Yogurt covered raisins, sundrops (fake M&M’s), Chinese ginger candies - you get the idea. Unfortunately there are many candy choices in the bulk food section. Are they a bargain? Well, since I believe you generally should try not to waste your money on sugary stuff - I would have to say - NO. However, if you can’t live without the occasional indulgence and you are the master of self control - I guess you could say that some of these candies are better than others. Be careful that your kids don't overindulge and, who are we kidding here, don’t overindulge yourself! Enough said!


BUY: Pretzels and Sesame Sticks are salty little treats and as long as you don’t overdo it they should be fine to add a little crunch in lunch boxes or as a snack. I think they are definitely better than goldfish or cheetos. at least they are whole grain and do not have artificial colors or flavors.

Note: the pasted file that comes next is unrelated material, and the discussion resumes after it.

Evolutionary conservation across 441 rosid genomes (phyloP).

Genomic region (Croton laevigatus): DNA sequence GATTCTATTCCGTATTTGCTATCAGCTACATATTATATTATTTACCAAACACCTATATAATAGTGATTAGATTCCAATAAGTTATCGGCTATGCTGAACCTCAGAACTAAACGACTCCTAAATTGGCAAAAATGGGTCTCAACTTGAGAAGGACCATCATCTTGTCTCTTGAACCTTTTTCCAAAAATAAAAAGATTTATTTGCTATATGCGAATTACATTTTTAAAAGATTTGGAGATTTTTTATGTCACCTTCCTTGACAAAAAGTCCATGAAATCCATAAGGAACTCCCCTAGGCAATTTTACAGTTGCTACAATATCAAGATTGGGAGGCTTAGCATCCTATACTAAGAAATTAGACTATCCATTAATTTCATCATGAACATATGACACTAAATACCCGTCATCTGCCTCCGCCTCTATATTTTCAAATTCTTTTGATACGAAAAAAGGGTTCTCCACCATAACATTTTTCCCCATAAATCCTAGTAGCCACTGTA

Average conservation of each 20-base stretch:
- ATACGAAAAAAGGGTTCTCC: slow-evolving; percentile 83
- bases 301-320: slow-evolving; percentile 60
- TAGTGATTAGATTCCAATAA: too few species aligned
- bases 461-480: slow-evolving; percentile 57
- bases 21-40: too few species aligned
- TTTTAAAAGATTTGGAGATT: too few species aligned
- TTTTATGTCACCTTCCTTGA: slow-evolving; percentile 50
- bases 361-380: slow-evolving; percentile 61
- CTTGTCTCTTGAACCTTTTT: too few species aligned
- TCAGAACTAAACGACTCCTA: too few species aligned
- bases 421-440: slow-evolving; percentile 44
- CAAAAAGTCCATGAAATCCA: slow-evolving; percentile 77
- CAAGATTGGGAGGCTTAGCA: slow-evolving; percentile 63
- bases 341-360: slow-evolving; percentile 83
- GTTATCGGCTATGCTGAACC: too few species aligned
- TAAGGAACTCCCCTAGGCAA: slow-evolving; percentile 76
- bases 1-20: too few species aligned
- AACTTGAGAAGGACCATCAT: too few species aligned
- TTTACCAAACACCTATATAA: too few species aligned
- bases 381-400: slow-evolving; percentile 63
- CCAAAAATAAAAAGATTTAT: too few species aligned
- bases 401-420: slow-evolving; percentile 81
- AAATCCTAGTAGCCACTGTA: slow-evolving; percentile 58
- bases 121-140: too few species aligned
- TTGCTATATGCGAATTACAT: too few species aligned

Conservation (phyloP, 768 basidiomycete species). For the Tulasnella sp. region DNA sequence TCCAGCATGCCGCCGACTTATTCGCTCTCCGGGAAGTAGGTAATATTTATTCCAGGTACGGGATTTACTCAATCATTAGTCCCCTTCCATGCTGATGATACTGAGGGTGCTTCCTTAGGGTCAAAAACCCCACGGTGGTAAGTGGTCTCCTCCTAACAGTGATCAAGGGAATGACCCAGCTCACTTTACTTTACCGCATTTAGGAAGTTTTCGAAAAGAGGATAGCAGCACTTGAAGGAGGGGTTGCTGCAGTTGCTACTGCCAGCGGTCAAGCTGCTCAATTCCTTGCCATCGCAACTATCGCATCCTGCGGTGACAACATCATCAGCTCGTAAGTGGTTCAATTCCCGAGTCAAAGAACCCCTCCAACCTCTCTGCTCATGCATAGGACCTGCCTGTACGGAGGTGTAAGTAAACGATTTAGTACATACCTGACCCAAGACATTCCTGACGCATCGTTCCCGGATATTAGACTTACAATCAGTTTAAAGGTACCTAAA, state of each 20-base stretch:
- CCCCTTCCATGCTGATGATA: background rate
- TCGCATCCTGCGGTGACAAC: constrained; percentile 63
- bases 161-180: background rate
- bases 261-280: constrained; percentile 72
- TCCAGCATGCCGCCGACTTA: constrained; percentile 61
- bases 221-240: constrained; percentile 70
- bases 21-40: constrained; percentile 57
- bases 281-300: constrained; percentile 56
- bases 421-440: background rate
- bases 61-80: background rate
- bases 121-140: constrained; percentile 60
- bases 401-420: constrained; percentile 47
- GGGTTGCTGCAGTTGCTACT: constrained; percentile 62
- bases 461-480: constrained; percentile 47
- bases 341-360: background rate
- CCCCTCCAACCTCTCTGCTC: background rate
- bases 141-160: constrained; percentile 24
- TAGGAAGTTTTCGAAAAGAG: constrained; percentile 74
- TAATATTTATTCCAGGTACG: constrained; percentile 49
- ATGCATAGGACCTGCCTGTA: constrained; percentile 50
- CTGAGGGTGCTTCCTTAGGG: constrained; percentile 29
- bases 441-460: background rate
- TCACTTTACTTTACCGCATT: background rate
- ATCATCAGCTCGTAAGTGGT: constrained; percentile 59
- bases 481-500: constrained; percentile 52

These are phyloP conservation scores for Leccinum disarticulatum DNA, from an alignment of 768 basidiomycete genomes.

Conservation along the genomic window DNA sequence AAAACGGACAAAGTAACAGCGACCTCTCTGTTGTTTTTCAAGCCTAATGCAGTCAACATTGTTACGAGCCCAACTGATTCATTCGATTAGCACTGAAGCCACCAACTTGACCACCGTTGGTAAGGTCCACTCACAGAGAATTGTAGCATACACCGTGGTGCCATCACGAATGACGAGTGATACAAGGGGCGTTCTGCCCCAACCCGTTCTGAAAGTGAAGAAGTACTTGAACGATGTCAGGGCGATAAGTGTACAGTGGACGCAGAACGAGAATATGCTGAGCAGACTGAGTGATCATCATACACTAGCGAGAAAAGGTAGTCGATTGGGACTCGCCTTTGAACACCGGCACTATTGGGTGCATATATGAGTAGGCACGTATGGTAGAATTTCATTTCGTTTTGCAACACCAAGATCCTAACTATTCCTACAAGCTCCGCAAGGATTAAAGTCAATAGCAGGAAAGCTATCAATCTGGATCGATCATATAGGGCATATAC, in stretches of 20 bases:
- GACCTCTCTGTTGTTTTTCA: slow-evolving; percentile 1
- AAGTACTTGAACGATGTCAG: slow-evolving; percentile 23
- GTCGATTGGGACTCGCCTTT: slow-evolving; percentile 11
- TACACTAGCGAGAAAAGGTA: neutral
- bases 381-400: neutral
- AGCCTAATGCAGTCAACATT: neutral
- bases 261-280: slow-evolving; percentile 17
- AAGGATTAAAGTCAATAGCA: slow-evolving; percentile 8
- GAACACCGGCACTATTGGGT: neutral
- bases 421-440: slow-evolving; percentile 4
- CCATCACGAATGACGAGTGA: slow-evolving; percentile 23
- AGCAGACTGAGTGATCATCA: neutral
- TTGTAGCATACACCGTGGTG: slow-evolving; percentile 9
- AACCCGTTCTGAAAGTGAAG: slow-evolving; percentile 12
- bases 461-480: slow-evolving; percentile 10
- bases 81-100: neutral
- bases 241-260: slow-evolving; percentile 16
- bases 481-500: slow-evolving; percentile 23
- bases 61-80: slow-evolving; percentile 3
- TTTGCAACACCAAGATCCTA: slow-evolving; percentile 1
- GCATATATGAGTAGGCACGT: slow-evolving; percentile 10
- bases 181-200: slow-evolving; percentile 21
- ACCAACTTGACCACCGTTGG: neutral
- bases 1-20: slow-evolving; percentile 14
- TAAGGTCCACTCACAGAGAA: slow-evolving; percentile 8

BUY: You can find some bargains here. TEA: When buying tea keep in mind that whole leaf tea is the premium kind and what goes in tea bags is the dust that falls off the table, when the premium tea gets processed. What makes it premium - is the flavor, and the fact that premium tea gives you several infusions - meaning you flush the same leaves again and again and you get pot after pot, just without caffeine. With premium green teas you may be able to get anywhere between three and five infusions from the same leaves. So in that sense lose leaf tea can be a bargain.
COFFEE: You will find fair trade, swiss water decaf and other premium varities here. My experience has been, that coffees in the health food store are usually of the highest quality and quite competitive in price.